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This page currently hosts some python code exploration to help a user of Tweetfleet with understanding how it goes through the Native-flow OAuth Authentication to SSO.

Adapted from the description of the native-flow process on
and its associated python code examples at
(notably, "" and "")


per the docs, the flow follows this process:

  • create a 32-byte random string
  • base64 urlencode that string
  • sha256 hash that
  • base64 urlencode the hash
  • send the hash to SSO as a code_challenge

then after directing the user to log in and getting callback

  • take the original base64 urlencoded string (pre-hash)
  • urlencode THAT
  • send it to SSO as code_verifier with the token

The code

Rather than paste the code of here, i'll use a breakdown i ran in python console, using that code with actual values:

We start with general imports. these are part of python base library, so no need to pip install:

import base64
import hashlib
import secrets

The initial stage is to generate our code_challenge. We'll use a couple variables to watch the process along the way:

secret = secrets.token_bytes(32)

python console output:
This represents a byte-string, similar to a byte array in other languages. some bytes happen to fall in the readable range, others are shown as hex value.

Next, we need to base64 urlencode this. python provides that function in one:

random = base64.urlsafe_b64encode(secret)

Take careful note of the variable 'random' -- we'll be using it later in the code_verifier. this is AFTER it has been base64_urlencoded once.
python console output:
Again, this string is in bytes representation, it's just all urlsafe so it's all legible. the python SHA256 library wants a "bytes like object" so we leave it in this form.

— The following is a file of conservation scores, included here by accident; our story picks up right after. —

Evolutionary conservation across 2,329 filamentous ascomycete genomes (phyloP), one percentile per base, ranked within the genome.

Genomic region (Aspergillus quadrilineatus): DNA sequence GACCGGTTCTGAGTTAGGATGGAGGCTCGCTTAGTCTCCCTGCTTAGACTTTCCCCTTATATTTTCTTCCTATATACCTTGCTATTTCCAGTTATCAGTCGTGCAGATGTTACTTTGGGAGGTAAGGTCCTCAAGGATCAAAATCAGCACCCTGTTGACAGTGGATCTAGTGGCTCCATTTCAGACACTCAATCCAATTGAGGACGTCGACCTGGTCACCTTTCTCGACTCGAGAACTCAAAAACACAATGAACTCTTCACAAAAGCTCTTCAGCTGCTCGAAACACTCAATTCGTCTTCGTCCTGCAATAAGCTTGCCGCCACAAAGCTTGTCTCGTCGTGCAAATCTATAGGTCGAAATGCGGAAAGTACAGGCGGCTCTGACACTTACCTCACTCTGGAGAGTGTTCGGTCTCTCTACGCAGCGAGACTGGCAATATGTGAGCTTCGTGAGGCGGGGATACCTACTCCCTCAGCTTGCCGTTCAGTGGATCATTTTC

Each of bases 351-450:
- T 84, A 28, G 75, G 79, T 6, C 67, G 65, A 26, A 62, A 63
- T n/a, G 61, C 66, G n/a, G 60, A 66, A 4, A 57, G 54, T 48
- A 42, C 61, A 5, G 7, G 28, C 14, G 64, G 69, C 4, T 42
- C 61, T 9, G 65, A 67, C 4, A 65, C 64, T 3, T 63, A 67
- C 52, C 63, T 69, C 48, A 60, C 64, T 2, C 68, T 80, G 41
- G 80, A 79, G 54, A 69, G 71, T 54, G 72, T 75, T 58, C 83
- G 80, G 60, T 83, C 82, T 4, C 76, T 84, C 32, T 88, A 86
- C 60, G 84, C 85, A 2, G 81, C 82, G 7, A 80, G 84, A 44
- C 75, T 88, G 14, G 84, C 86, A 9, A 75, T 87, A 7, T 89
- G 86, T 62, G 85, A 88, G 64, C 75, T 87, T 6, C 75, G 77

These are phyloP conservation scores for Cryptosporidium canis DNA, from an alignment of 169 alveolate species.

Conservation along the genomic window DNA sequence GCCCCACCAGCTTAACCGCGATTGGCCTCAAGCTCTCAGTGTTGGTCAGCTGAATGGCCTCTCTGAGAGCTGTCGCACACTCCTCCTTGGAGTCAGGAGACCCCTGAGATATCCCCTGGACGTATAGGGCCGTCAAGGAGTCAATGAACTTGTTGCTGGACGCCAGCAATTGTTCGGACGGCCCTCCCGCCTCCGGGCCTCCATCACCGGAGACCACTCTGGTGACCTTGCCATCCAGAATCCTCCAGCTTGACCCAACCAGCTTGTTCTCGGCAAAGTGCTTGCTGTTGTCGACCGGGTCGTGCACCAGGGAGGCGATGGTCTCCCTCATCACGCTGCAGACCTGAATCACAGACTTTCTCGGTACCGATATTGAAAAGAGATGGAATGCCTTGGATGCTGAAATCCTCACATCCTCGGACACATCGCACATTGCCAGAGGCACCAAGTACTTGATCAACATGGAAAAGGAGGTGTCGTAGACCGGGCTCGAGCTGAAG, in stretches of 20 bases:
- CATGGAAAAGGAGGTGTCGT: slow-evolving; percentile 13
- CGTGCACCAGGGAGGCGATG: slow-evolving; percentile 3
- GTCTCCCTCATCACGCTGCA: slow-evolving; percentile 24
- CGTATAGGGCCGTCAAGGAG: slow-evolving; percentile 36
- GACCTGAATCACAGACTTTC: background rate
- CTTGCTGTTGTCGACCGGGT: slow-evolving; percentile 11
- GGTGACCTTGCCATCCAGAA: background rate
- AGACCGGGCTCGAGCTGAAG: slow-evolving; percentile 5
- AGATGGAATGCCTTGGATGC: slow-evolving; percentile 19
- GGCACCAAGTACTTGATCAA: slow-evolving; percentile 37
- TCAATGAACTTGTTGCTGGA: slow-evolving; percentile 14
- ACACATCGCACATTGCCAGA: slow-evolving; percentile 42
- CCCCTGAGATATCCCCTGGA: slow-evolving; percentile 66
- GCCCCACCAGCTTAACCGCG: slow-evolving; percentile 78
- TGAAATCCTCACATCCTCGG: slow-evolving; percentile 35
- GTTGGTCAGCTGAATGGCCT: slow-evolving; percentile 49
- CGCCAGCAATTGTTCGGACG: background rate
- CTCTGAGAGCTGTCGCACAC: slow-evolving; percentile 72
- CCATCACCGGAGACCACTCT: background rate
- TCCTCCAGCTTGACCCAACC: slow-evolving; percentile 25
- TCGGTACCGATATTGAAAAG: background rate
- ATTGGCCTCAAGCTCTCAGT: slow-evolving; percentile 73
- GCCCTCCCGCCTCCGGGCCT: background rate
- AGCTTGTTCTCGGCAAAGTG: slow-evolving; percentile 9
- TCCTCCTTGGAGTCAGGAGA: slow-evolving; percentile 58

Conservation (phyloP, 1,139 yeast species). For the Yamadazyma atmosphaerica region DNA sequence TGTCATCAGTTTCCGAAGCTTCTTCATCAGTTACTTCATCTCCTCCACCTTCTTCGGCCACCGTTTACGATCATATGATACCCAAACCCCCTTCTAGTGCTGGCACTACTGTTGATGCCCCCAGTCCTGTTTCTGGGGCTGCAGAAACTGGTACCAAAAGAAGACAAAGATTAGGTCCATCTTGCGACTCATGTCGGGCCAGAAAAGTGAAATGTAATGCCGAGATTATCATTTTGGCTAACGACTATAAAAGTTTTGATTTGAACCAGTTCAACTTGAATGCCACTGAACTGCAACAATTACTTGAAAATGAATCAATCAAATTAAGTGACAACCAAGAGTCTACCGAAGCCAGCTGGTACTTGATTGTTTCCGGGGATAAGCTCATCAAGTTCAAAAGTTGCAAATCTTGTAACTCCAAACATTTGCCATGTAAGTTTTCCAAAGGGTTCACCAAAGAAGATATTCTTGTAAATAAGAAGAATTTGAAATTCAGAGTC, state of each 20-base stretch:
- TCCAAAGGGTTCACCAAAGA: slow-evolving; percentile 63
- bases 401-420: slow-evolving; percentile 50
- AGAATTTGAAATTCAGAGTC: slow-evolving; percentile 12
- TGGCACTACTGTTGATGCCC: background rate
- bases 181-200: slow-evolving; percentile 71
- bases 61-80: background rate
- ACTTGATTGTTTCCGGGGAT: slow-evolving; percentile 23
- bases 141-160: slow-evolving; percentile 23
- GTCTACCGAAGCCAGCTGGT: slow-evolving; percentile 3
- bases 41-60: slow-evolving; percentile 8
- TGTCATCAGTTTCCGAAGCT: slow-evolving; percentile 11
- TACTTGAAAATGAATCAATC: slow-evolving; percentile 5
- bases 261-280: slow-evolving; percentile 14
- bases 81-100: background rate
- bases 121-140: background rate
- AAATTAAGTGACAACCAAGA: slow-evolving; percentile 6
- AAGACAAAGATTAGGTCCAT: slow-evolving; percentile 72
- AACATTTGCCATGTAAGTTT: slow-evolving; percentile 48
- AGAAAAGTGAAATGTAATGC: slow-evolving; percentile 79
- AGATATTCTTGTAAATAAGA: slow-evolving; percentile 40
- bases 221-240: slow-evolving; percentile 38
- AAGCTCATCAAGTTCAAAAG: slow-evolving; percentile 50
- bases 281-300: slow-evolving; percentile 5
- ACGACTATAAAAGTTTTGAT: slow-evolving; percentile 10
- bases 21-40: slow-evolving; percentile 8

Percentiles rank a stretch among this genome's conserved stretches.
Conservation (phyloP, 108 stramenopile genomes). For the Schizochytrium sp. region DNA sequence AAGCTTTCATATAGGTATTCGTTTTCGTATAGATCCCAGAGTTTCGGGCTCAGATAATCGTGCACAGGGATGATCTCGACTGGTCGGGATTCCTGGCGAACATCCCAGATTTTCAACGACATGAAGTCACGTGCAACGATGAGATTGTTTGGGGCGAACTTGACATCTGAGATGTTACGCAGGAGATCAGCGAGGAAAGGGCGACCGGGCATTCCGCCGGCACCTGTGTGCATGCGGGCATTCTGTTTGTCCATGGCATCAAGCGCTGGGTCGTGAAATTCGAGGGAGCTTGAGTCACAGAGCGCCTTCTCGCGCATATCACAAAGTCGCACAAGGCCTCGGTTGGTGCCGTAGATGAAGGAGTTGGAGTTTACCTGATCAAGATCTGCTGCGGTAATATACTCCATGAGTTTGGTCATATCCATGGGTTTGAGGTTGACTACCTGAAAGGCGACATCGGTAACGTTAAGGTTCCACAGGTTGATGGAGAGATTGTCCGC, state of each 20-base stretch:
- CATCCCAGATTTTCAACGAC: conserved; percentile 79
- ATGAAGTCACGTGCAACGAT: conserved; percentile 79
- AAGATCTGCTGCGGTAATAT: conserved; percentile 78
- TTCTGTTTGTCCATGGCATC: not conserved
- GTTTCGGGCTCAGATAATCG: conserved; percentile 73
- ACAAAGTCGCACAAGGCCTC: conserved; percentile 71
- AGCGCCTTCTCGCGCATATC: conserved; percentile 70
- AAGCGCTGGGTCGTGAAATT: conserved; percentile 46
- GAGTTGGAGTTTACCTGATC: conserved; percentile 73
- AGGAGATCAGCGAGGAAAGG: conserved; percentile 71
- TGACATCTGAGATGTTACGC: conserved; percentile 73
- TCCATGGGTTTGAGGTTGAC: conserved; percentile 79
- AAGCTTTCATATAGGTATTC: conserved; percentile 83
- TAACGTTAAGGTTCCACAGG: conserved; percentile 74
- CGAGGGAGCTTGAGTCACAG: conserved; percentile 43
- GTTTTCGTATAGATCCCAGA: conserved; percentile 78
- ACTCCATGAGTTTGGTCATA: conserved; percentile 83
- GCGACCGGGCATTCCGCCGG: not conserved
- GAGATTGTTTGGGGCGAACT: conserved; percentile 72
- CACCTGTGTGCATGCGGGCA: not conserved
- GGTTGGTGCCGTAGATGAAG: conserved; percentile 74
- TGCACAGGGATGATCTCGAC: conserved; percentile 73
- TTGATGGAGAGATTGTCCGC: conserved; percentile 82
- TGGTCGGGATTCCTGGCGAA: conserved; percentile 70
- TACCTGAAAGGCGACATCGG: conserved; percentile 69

now to hash it with SHA256:

m = hashlib.sha256()  # make a hashed variable
m.update(random)  # hash 'random' into it
d = m.digest()  # return the digest

Python console output:
b'*}\x89k \xf5\x8f\x8a\xe3P\x97\xff\xe5\xd9\x19F\xe5\xab9\xae\x9a\xa8(\xfe\xd5Q\xc0\x11\xfb\xd6\xa0\x8c'
Once again we're in semi-representable bytestring mode. So we need to base64 URL-encode THIS next.

urlsafe = base64.urlsafe_b64encode(d)
Python console output:<br>
This is still byte-string, so let's make it a string with decode()<br>
decoded = urlsafe.decode()

Python console output:
Note the only difference was the variable type, it's now an actual string. But the = sign on the end could be problematic if we send it as a parameter in the URL string rather than in form fields.
One feature of Base64 encoding is that it always results in a string with a length that is a multiple of 4. the = on the end is just padding to make sure it's of a multiple of 4 in length. The server knows this, so if we send the string without the right length, it will pad the string again before decoding it. So let's just chop the = off:

code_challenge = decoded.replace("=", "")

Python console output:
Again, the only thing that changed is we removed the = ... and this is now our Code-Challenge string that we can send to SSO.
The constructed URL looks like: 

Now, let us assume that we've got the callback and the auth_code from that. We need to start the second phase, which includes a code_verifier to tell the server we're the same app that sent the user to them in the first place. This is done by sending the original random string without hashing it, and the server will compare it to the hashed version we sent along with the user the first time.

Here is how that looks, broken down.
REMEMBER: We are using the 'random' that we stored before we hashed it in the first stage, but after we base64 urlencoded it.

temp = base64.urlsafe_b64encode(random)  

Python console output:
Why is it different than before? Because we base64_urlencoded a string that has already been base64_urlencoded before, in the initial stage.
And we need to turn it into a string, so decode():

temp_decoded = temp.decode()

Python console output:
Chop off the = sign...

code_verifier = temp_decoded.replace("=", "")

Python console output:
and now code_verifier contains what we will send in the back-end request to SSO:

form_values = {
	"grant_type": "authorization_code",
	"client_id": client_id,  # as above, I used '12345abcde'
	"code": auth_code,  # from the callback
	"code_verifier": code_verifier  # just calculated.

auth_code is what was returned in the callback from SSO when the user logged in,
client_id should be your SSO client_id as sent the first time with the user (i used 12345abcde just as an example),
code_verifier is the code we just generated in this second phase - the original base64_urlencoded random string, run through base64_urlencoding again